Welcome to Basel! We arrived in Basel on July 21st from Oslo, Norway. 

Basel was on fire (~40°C), compared with 20°C in Oslo. While walking from the train station towards the hotel, we passed through a bridge (Basel has many bridges over the river Rhine) and saw many people floating down the Rhine to escape from the heat. For a while, it felt like liquid-liquid phase separation in biology, or maybe solid-liquid!

People are escaping from the heat by floating down the Rhine. Picture credit

I quickly checked-in, got fresh and ran to the conference venue. The conference kicked off in the San Francisco hall at Congress Center Basel with over 2,000 participants from all over the world, mainly from developed countries. I love the idea of naming conference rooms of Congress Center after different cities around the world like you could bump in Montreal from Delhi without border control. Anyway, I am not sure how many researchers couldn’t make it due to visa denials or solely due to lack of funding. I made it because as a European resident I don’t need a visa to enter Switzerland.

I found that at this year’s ISMB/ECCB “3” was my lucky number. As I mentioned earlier, this was my 3rd ISMB/ECCB meeting with 3 participations (2 posters and 1 talk). And surprisingly, three of my mentors were in Basel for the meeting who came from three different continents, Asia, Europe, and North America. My former Ph.D. advisor Xuegong Zhang from Tsinghua University, my current Postdoc PI Anthony Mathelier from the University of Oslo and my next PI Christina Curtis from Stanford University. This is the beauty of ISMB/ECCB, which connects us without borders although many of us have to cross several man-made borders. By the way, I am joining the Curtis lab this fall at Stanford as a research scientist. And congratulations to Xuegong on getting elected as ISCB Board of Directors. Back to lucky number 3, I visited three countries (Switzerland, Germany, and France) in one day with a lunch in Switzerland, dinner in Germany and went for a walk to France.

Anyway, the first day of the conference started with an exciting keynote talk by Nikolaus Rajewsky from MDC Berlin on the principles of gene regulation in space and time at single-cell resolution. He also shared a great European research initiative, The LifeTime Initiative which aims to use single-cell multi-omics and machine learning techniques to map disease progression to improve medicine.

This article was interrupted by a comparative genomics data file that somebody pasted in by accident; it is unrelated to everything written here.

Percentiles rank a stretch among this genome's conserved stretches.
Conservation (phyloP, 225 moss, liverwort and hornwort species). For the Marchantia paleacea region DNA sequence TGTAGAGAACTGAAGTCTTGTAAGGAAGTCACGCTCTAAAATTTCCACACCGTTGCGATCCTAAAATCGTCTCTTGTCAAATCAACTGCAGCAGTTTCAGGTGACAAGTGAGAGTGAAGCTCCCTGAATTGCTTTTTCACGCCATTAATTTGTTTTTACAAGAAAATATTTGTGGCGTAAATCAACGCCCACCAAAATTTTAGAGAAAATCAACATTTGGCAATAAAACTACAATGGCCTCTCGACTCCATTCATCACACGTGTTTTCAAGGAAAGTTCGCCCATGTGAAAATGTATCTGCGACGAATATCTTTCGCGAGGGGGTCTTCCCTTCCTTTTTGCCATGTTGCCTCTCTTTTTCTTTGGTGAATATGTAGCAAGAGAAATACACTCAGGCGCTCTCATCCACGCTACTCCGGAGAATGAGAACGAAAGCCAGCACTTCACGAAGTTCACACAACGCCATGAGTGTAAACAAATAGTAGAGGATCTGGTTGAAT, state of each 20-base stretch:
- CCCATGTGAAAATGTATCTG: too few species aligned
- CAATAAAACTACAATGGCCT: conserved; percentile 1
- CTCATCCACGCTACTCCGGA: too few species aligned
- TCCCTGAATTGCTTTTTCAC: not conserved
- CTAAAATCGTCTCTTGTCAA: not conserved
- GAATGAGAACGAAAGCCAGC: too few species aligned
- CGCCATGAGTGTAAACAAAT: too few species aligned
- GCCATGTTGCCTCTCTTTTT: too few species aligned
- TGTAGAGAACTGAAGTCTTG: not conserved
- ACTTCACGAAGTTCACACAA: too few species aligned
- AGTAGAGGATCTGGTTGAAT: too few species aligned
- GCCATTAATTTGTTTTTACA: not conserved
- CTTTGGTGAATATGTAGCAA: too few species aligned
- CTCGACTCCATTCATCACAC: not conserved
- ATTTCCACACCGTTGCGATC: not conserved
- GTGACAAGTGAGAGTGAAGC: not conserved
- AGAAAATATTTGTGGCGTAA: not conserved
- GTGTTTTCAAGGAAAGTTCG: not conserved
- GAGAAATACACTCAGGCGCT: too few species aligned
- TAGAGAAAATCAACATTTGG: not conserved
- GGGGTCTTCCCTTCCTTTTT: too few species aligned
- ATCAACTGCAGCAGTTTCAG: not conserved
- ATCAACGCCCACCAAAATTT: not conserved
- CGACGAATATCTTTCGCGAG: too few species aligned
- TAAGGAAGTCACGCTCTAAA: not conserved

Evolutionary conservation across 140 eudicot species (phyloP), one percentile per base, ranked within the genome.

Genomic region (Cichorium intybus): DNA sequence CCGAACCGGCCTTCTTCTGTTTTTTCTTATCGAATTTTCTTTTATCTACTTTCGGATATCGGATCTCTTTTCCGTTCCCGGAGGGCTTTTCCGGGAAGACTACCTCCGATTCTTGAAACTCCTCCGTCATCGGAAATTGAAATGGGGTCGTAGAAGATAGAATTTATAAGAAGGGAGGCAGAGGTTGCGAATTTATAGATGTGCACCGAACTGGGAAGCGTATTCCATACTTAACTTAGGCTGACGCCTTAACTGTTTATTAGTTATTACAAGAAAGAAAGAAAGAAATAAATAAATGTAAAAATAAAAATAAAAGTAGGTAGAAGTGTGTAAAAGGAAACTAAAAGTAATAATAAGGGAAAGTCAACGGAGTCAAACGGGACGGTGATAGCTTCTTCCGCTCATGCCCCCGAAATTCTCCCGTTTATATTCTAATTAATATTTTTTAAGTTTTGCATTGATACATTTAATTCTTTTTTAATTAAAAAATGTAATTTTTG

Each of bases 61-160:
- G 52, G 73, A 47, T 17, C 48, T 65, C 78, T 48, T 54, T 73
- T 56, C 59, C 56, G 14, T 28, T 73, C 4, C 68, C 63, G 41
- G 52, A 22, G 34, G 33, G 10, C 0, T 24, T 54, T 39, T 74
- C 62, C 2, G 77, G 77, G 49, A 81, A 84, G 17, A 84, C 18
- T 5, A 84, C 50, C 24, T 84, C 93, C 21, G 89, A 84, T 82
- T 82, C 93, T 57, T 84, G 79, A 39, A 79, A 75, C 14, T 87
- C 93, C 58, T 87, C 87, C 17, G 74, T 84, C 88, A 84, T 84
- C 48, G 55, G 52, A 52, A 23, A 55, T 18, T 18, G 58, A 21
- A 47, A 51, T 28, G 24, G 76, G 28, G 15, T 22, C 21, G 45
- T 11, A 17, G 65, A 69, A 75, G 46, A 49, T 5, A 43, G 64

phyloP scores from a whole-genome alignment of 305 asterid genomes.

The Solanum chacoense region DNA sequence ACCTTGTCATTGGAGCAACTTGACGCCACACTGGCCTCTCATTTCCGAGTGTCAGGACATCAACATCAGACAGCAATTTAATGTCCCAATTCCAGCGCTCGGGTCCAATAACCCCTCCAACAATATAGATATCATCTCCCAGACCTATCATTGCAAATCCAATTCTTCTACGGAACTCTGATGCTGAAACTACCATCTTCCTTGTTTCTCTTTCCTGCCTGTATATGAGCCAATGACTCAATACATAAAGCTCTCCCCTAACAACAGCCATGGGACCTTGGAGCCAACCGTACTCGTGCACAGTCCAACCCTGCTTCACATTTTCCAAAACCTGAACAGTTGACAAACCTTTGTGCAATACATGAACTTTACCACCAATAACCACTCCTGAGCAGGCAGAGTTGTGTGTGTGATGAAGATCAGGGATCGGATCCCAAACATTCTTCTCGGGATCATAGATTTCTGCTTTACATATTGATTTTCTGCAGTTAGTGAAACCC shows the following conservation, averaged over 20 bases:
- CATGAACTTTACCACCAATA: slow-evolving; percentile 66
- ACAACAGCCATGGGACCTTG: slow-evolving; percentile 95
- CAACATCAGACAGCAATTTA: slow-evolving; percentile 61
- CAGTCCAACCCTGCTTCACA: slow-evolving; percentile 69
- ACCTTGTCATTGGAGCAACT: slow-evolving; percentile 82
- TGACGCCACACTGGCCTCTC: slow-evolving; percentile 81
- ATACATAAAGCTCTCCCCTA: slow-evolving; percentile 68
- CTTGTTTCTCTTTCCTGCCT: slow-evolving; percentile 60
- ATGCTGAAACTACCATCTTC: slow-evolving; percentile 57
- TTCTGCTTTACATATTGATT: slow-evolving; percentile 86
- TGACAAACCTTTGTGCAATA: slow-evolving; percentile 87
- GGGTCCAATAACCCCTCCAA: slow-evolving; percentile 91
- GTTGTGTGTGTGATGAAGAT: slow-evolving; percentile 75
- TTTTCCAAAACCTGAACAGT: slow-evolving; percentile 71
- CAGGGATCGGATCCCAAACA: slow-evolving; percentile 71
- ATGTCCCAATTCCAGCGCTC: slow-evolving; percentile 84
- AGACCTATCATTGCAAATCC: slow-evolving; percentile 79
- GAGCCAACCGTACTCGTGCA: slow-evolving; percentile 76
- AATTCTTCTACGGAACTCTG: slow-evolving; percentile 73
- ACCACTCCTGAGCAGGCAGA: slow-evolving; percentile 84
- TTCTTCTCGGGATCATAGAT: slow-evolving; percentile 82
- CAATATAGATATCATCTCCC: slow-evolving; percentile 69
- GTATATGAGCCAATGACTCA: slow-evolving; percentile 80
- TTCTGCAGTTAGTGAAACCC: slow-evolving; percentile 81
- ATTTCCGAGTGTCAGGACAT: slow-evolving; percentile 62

We started the second day with a fascinating keynote by William Stafford Noble of the University of Washington on traveling across spaces: the power of embedding genomic and proteomic data into a latent space. He shared three powerful applications of machine learning and deep learning to make sense of complex genomic or proteomic data into latent representation.

After the keynote, participants started traveling to different “cities” to attend their favorite COSIs. My favorite COSI at ISMB has been SysReg. But this time, I stayed in San Francisco (the main hall) to attend the first keynote of HiTSeq COSI by Christina Curtis from Stanford University on quantifying the rates and routes of metastasis.

After Christina’s talk, I was back to RegSys which was on in the Singapore room with a great line of keynote speakers in the field of gene regulation. The exceptional keynote talks demonstrated the power of using model organisms for important discoveries including interpretation of genetic variants and characterization of different roles and usages of cis-regulatory regions. Other talks highlighted novel experimental and computational methods for characterizing the 3D organization of the genome, TF co-binding, chromatin accessibility, and linking them to different cellular and molecular outcomes. Transcriptional enhancers and their diverse roles in gene regulation were common themes across many talks highlighting the importance of studying these non-coding regulatory regions.

The Singapore room is full on the 2nd day of RegSys’s morning session on single-cell. Photo by @ferhatay